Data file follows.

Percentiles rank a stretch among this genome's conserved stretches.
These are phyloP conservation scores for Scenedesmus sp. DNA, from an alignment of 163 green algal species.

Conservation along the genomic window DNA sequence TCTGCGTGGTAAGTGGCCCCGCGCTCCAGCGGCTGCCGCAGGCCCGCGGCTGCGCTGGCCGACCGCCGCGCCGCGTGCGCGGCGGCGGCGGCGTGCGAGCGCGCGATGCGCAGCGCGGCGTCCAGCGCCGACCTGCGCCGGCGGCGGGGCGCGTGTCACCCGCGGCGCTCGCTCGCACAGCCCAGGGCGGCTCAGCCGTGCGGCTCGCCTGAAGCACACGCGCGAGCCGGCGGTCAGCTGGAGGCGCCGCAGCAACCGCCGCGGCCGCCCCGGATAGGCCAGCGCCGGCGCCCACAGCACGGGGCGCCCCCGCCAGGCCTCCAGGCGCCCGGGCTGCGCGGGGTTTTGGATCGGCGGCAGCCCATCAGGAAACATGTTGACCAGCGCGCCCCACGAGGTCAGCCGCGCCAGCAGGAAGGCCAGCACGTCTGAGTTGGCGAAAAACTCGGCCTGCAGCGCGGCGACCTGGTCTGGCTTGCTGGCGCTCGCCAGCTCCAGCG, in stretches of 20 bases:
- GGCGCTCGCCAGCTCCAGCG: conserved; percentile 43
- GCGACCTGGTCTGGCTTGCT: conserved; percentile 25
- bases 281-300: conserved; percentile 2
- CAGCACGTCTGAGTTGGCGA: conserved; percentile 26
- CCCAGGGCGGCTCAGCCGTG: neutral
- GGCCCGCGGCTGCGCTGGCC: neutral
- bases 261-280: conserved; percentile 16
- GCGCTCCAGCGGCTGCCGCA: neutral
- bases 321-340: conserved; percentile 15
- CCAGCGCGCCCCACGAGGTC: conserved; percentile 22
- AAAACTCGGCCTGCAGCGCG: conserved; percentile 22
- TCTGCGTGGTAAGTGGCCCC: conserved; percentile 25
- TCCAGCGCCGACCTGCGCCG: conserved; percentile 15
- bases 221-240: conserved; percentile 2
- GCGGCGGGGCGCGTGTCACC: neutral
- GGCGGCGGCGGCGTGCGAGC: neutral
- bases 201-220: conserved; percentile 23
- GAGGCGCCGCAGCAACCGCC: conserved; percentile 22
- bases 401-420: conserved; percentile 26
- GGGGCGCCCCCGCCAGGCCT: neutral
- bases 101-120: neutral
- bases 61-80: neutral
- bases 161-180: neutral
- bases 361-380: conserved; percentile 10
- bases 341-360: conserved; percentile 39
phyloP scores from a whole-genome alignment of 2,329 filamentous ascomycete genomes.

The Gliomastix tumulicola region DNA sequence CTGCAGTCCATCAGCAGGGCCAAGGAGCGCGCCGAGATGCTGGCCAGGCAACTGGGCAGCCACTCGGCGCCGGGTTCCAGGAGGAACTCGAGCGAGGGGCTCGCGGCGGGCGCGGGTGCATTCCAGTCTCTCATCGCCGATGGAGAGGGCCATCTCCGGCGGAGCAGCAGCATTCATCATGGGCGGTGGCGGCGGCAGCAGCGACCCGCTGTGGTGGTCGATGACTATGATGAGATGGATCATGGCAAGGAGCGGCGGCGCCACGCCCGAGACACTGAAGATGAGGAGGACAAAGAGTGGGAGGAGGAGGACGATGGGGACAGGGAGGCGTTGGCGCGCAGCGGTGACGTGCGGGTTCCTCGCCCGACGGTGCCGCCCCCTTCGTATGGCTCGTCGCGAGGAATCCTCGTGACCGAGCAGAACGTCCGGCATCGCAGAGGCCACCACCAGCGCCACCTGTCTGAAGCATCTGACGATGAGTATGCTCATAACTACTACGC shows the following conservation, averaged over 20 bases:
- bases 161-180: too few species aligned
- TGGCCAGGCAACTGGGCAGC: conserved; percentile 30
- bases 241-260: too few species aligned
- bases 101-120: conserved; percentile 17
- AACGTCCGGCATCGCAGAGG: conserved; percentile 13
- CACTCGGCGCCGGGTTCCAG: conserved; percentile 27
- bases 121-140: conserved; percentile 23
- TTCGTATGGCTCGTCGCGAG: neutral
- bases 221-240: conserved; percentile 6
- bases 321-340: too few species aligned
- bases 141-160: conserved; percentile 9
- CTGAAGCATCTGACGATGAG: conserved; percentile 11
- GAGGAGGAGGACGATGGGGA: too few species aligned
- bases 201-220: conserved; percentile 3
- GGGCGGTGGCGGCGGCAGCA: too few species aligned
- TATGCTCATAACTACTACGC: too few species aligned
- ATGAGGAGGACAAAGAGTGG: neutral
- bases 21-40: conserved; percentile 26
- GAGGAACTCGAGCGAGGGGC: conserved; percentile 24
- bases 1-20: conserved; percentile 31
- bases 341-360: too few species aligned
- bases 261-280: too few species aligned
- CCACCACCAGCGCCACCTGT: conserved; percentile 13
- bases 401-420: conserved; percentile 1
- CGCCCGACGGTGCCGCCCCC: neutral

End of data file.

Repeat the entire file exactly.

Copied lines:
Percentiles rank a stretch among this genome's conserved stretches.
These are phyloP conservation scores for Scenedesmus sp. DNA, from an alignment of 163 green algal species.

Conservation along the genomic window DNA sequence TCTGCGTGGTAAGTGGCCCCGCGCTCCAGCGGCTGCCGCAGGCCCGCGGCTGCGCTGGCCGACCGCCGCGCCGCGTGCGCGGCGGCGGCGGCGTGCGAGCGCGCGATGCGCAGCGCGGCGTCCAGCGCCGACCTGCGCCGGCGGCGGGGCGCGTGTCACCCGCGGCGCTCGCTCGCACAGCCCAGGGCGGCTCAGCCGTGCGGCTCGCCTGAAGCACACGCGCGAGCCGGCGGTCAGCTGGAGGCGCCGCAGCAACCGCCGCGGCCGCCCCGGATAGGCCAGCGCCGGCGCCCACAGCACGGGGCGCCCCCGCCAGGCCTCCAGGCGCCCGGGCTGCGCGGGGTTTTGGATCGGCGGCAGCCCATCAGGAAACATGTTGACCAGCGCGCCCCACGAGGTCAGCCGCGCCAGCAGGAAGGCCAGCACGTCTGAGTTGGCGAAAAACTCGGCCTGCAGCGCGGCGACCTGGTCTGGCTTGCTGGCGCTCGCCAGCTCCAGCG, in stretches of 20 bases:
- GGCGCTCGCCAGCTCCAGCG: conserved; percentile 43
- GCGACCTGGTCTGGCTTGCT: conserved; percentile 25
- bases 281-300: conserved; percentile 2
- CAGCACGTCTGAGTTGGCGA: conserved; percentile 26
- CCCAGGGCGGCTCAGCCGTG: neutral
- GGCCCGCGGCTGCGCTGGCC: neutral
- bases 261-280: conserved; percentile 16
- GCGCTCCAGCGGCTGCCGCA: neutral
- bases 321-340: conserved; percentile 15
- CCAGCGCGCCCCACGAGGTC: conserved; percentile 22
- AAAACTCGGCCTGCAGCGCG: conserved; percentile 22
- TCTGCGTGGTAAGTGGCCCC: conserved; percentile 25
- TCCAGCGCCGACCTGCGCCG: conserved; percentile 15
- bases 221-240: conserved; percentile 2
- GCGGCGGGGCGCGTGTCACC: neutral
- GGCGGCGGCGGCGTGCGAGC: neutral
- bases 201-220: conserved; percentile 23
- GAGGCGCCGCAGCAACCGCC: conserved; percentile 22
- bases 401-420: conserved; percentile 26
- GGGGCGCCCCCGCCAGGCCT: neutral
- bases 101-120: neutral
- bases 61-80: neutral
- bases 161-180: neutral
- bases 361-380: conserved; percentile 10
- bases 341-360: conserved; percentile 39
phyloP scores from a whole-genome alignment of 2,329 filamentous ascomycete genomes.

The Gliomastix tumulicola region DNA sequence CTGCAGTCCATCAGCAGGGCCAAGGAGCGCGCCGAGATGCTGGCCAGGCAACTGGGCAGCCACTCGGCGCCGGGTTCCAGGAGGAACTCGAGCGAGGGGCTCGCGGCGGGCGCGGGTGCATTCCAGTCTCTCATCGCCGATGGAGAGGGCCATCTCCGGCGGAGCAGCAGCATTCATCATGGGCGGTGGCGGCGGCAGCAGCGACCCGCTGTGGTGGTCGATGACTATGATGAGATGGATCATGGCAAGGAGCGGCGGCGCCACGCCCGAGACACTGAAGATGAGGAGGACAAAGAGTGGGAGGAGGAGGACGATGGGGACAGGGAGGCGTTGGCGCGCAGCGGTGACGTGCGGGTTCCTCGCCCGACGGTGCCGCCCCCTTCGTATGGCTCGTCGCGAGGAATCCTCGTGACCGAGCAGAACGTCCGGCATCGCAGAGGCCACCACCAGCGCCACCTGTCTGAAGCATCTGACGATGAGTATGCTCATAACTACTACGC shows the following conservation, averaged over 20 bases:
- bases 161-180: too few species aligned
- TGGCCAGGCAACTGGGCAGC: conserved; percentile 30
- bases 241-260: too few species aligned
- bases 101-120: conserved; percentile 17
- AACGTCCGGCATCGCAGAGG: conserved; percentile 13
- CACTCGGCGCCGGGTTCCAG: conserved; percentile 27
- bases 121-140: conserved; percentile 23
- TTCGTATGGCTCGTCGCGAG: neutral
- bases 221-240: conserved; percentile 6
- bases 321-340: too few species aligned
- bases 141-160: conserved; percentile 9
- CTGAAGCATCTGACGATGAG: conserved; percentile 11
- GAGGAGGAGGACGATGGGGA: too few species aligned
- bases 201-220: conserved; percentile 3
- GGGCGGTGGCGGCGGCAGCA: too few species aligned
- TATGCTCATAACTACTACGC: too few species aligned
- ATGAGGAGGACAAAGAGTGG: neutral
- bases 21-40: conserved; percentile 26
- GAGGAACTCGAGCGAGGGGC: conserved; percentile 24
- bases 1-20: conserved; percentile 31
- bases 341-360: too few species aligned
- bases 261-280: too few species aligned
- CCACCACCAGCGCCACCTGT: conserved; percentile 13
- bases 401-420: conserved; percentile 1
- CGCCCGACGGTGCCGCCCCC: neutral